This Is Not Halloween: 4 Ghostly Celebrations Around The World

Halloween, as it exists today, evolved from Irish and Scottish cultural traditions over the course of the last 200 years. It is most popular as a commercial and cultural holiday in the United States and Canada. Though some North American Halloween customs have taken hold in European and Asian nations throughout the past two decades, most other countries do not celebrate Halloween to the extent that the U.S. and Canada do. Instead, many countries have their own special cultural celebrations of ghosts, skeletons, and the deceased. With Halloween just around the corner, we thought it would be interesting to share a little bit about some of the most famous Halloween-like holidays from around the world!

1. El Dia De Los Muertos

Beginning on October 31 and ending on November 2, this famous holiday is celebrated all throughout Mexico – especially in the Central and South regions – and is also recognized worldwide by different cultures. The celebration is premised upon gatherings of family and friends, who remember and pray for loved ones who have died, in order to support the spiritual journeys of the deceased. Traditional activities connected with El Dia De Los Muertos include the construction of ofrendas (elaborate private altars to the dead), and the sharing of sugar skulls and marigolds with spirits. Visiting the graves of deceased loved ones with food, beverages, and gifts is also traditional. Scholars have traced El Dia De Los Muertos’ origins to indigenous traditions from hundreds of years ago, as well as to an ancient Aztec festival celebrating Mictecacihuatl, goddess of the underworld.

2. Hungry Ghost Festival (盂蘭節)

Held on the 14th or 15th night of the 7th month of the Chinese calendar, the Hungry Ghost Festival is a Buddhist and Taoist celebration in China and a few other Asian countries. The 15th day of the lunar calendar’s 7th month is referred to as Ghost Day, and the 7th month in general is Ghost Month. During this month, ghosts and spirits of ancestors exit the lower realm and come to visit the living. Major Hungry Ghost Festival traditions include the preparation of ritualistic food (for the hungry ghosts, of course!), and the burning of incense and joss paper. Joss paper is used to create papier-mâché symbols of material items (clothing, gold, etc.), which are burned for the visiting ghosts. Elaborate family meals (often vegetarian) are served with empty seats at the table for each deceased family member. Releasing miniature paper boats and lanterns on the water is seen as giving directions to lost spirits.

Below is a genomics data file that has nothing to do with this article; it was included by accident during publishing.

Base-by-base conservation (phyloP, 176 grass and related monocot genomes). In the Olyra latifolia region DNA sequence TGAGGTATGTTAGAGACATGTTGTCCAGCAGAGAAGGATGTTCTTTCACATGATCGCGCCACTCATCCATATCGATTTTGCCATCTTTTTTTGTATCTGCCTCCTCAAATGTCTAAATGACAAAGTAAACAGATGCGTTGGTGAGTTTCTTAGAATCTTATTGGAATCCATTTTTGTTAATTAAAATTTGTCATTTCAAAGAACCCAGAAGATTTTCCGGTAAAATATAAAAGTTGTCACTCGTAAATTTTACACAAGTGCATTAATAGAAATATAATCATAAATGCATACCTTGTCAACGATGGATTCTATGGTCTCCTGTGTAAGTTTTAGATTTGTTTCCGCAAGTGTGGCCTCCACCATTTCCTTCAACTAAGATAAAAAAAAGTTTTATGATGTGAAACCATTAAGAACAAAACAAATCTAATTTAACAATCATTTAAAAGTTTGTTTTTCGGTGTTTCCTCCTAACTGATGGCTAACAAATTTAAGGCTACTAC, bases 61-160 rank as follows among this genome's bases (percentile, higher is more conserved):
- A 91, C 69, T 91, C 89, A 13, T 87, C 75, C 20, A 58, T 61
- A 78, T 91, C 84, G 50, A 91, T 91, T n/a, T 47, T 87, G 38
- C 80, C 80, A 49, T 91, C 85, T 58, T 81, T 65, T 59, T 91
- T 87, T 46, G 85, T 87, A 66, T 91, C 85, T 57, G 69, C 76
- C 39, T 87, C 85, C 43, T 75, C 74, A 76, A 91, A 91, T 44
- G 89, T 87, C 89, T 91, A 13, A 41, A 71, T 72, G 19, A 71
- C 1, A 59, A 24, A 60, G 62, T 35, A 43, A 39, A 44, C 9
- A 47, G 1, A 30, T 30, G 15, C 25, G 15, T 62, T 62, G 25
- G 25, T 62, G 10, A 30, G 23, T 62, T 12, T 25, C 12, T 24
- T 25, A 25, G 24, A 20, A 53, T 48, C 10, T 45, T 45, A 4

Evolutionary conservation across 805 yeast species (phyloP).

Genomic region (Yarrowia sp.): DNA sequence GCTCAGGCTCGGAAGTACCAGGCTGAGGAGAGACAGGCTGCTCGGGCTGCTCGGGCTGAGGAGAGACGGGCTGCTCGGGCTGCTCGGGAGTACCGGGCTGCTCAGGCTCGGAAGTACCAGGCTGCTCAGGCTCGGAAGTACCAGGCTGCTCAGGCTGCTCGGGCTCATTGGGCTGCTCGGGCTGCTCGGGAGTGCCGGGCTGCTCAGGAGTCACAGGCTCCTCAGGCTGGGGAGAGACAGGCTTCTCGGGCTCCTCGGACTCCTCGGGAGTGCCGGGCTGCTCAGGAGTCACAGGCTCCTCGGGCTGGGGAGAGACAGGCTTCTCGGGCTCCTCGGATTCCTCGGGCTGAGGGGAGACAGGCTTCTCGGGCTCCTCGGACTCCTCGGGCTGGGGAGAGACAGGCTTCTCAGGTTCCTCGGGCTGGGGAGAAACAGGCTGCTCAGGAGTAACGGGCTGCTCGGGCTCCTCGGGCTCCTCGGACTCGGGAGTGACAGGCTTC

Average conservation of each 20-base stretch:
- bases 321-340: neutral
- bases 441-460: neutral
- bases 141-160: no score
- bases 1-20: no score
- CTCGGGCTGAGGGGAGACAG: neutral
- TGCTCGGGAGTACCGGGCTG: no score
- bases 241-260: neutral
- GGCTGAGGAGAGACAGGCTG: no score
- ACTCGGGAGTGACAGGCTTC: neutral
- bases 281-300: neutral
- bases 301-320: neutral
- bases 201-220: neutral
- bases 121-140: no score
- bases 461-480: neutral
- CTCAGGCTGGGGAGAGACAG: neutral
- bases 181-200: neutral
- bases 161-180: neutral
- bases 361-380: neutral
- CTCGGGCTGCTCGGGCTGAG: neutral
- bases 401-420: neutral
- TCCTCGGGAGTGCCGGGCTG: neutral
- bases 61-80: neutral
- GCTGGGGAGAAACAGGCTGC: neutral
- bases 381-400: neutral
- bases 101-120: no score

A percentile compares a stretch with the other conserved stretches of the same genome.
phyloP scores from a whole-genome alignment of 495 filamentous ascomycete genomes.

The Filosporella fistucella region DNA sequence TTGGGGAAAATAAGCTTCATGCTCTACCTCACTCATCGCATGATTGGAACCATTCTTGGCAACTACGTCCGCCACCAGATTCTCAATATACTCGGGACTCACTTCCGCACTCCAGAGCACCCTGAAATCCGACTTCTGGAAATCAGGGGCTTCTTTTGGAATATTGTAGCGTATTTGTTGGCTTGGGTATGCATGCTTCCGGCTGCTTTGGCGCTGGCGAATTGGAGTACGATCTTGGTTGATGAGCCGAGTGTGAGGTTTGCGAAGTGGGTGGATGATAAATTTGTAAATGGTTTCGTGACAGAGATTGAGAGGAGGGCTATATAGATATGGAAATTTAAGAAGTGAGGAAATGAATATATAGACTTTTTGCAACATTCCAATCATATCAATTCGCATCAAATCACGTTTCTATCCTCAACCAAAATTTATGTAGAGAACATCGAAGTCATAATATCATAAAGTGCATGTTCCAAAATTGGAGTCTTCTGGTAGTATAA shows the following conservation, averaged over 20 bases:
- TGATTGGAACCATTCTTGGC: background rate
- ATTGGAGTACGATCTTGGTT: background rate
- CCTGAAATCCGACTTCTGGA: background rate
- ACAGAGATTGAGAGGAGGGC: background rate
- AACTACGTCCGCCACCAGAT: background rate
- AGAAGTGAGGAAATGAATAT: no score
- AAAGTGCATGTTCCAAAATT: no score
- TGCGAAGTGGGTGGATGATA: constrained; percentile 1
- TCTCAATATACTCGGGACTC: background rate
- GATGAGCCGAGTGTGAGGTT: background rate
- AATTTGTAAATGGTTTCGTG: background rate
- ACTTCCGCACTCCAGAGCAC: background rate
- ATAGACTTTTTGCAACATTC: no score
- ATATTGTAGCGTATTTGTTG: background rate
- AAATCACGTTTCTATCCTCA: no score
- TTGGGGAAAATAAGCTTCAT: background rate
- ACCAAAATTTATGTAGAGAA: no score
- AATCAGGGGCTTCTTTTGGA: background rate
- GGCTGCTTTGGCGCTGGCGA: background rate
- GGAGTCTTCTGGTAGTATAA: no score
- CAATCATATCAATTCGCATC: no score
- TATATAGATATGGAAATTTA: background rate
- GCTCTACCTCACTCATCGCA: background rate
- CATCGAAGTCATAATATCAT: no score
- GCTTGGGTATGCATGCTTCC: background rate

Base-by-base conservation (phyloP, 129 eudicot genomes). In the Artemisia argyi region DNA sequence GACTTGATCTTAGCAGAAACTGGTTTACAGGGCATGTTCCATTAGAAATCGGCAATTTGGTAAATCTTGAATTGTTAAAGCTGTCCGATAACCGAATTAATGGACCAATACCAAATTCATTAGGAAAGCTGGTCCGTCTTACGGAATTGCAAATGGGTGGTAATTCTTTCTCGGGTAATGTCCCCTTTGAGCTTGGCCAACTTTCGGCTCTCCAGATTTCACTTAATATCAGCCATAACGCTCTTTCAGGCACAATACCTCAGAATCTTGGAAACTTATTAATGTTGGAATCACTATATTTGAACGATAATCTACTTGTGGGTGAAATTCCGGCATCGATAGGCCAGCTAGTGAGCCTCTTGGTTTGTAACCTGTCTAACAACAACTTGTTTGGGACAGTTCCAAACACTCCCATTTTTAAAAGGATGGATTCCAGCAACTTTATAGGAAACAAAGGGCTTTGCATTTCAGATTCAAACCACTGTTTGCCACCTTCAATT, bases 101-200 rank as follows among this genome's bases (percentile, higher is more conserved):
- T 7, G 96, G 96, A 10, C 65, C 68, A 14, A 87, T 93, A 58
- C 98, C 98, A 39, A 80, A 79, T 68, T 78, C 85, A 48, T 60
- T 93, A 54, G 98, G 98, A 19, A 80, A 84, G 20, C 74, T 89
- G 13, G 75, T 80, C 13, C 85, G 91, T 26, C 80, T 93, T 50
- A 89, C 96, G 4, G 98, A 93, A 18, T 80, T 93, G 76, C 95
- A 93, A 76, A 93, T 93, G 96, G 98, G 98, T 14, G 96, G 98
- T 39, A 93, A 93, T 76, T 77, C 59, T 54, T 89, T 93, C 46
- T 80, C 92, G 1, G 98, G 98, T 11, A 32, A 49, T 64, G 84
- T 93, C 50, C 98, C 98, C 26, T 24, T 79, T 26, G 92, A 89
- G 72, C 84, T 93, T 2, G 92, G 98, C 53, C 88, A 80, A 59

To stay safe from the spirits during the Hungry Ghost Festival, there are certain things the living must not do. The list of taboos for the entire 7th month is as follows:

  1. Do not go walking at night.
  2. Do not go swimming.
  3. Do not relocate, start a business, or marry.
  4. Do not hang clothing outside at night.
  5. Do not pick up money found on the street.
  6. Do not step on or kick ghost offerings by the roadside.
  7. Do not wear red.
  8. Do not sing or whistle.
  9. Do not stand near walls.
  10. Do not celebrate birthdays at night. Celebrate during the day.

3. Vijayadashami

Celebrated every year in October, Vijayadashami (or Dussehra) is one of the most important festivals in Hindu tradition. It is a days-long harvest festival that differs more in tone from Halloween than other holidays on this list. Observed throughout India, Nepal, Sri Lanka, Bangladesh and Pakistan, the holiday marks the victory of Lord Rama in his battle against the ten-headed demon king Ravana — and the victory of Goddess Durga over the evil demon Mahishasu. As recorded in the Hindu scripture Ramayana, King Rama, the seventh avatar of Vishnu (the central Hindu deity), killed Ravana, who had abducted Rama’s wife Sita and imprisoned her in the kingdom of Lanka. Rama, along with his brother Lakshmana, and their army, fought an epic battle to rescue Sita and destroy Ravana. Elsewhere in Hindu scriptural history, a demon called Mahishasura became extremely powerful and wreaked havoc upon the earth. To combat Mahishasura, Brahma, Vishnua, and Shiva (the three central Hindu deities) created the goddess Durga, a ten-armed virgin warrior who rode upon a lion. Armed with all of the weapons of the gods, Durga fought Mahishasura for nine days and nights, and finally destroyed him on the tenth day. People of Hindu faith observe Vijayadashami through social gatherings, prayers, and food offerings to the gods at home and in temples. Evil figures Ravana and Mahishasura are burned in effigy, and the stories of Vijayadashami are shared through plays, toys, and costumes.

4. Obon Festival (お盆)

Celebrated in Japan on the 15th day of the 7th lunar month for more than 500 years, the Obon (or Bon) Festival is a Japanese Buddhist-Confucian family reunion holiday. During the Obon Festival, families visit ancestral homes to visit and clean ancestor’s graves and be present for the return of their ancestors’ spirits to the household altars. The festival lasts for three days and includes a traditional dance, called Bon Odori. The dance is inspired by the story of Maudgalyayana, a disciple of the Buddha, who saved his deceased mother from the Realm of Hungry Ghosts by making offers to Buddhist monks. He saw the true nature of his mother’s selflessness in life, and began to dance with joy. The Bon Odori dance is performed in remembrance and appreciation of ancestors’ past sacrifices.

By Ephraim Rudolph, Marketing & Communications Intern